“Companies will now be able to say they have a 5G radio interface and that their core network is ‘5G ready’,” said Olvera-Hernandez. 5G ready. The phrase alone is enough to make those of us who earn a living by spending an unhealthy about of time banging on about phone stuff shudder in grim anticipation. We will probably see the first 5G ready claims as soon as everyone has got over their New Year hangovers but, more surprisingly, we might even see actual commercial products to back that claim up before the end of the year.

“I believe we will see 5G in the form of NSA in 2018,” said Olvera-Hernandez. “I think that towards the end of next year you will see commercial 5G products, as a year should be sufficient to make this happen. We will see voice carried in a better way in the 5G system than it has been with 4G because there has been a complete re-engineering of the quality-of-service aspects of 4G.”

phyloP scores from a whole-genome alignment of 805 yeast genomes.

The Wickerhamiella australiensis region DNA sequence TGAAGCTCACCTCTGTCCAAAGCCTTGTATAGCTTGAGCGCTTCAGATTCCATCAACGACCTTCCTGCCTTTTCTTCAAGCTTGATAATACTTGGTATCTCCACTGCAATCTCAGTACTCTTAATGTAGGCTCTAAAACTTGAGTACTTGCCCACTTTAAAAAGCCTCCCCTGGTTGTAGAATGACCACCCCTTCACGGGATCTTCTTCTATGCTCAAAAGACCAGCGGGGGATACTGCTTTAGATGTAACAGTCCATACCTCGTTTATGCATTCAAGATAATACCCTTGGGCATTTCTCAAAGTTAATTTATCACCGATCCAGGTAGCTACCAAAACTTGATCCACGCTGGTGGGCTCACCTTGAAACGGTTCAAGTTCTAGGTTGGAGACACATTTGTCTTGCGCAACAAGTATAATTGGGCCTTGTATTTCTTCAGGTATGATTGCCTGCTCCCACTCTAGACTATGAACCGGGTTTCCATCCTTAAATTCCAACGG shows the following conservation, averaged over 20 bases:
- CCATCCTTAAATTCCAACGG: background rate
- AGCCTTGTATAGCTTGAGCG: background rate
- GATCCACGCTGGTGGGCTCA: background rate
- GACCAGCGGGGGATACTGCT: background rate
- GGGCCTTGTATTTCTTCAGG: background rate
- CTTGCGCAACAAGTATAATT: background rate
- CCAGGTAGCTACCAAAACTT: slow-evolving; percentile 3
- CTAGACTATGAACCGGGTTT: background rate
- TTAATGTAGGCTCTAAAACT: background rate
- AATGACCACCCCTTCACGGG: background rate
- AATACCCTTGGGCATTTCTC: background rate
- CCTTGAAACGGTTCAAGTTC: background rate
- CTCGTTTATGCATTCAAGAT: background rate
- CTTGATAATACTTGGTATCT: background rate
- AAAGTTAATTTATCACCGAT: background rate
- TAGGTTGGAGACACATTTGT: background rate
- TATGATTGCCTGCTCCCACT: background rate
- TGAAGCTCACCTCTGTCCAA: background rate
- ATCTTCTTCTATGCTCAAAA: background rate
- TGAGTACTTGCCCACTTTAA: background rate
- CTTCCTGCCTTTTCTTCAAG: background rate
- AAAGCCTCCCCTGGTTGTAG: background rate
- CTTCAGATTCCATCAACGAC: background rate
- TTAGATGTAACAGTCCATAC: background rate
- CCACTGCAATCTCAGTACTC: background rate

The decision to go with NSA first seems pretty sensible on one level, but while it has sped up the process by which various telecoms industry stakeholders can legitimately claim to have 5G products and services, it also creates a separate set of complexities. The marketing frenzy is inevitable but it does risk setting unrealistic expectations, which will be exacerbated if the process of reconciling NSA with SA doesn’t go smoothly.

If all this has merely served to whet your appetite for telecoms technicalities you can have yourself a very geeky Christmas by reading this 3GPP brief introduction (!) to the 5G system architecture. On a lighter note we’ll leave you with this photo of the 3GPP architecture working group on the lash, having hit their milestone.

3GPP drinks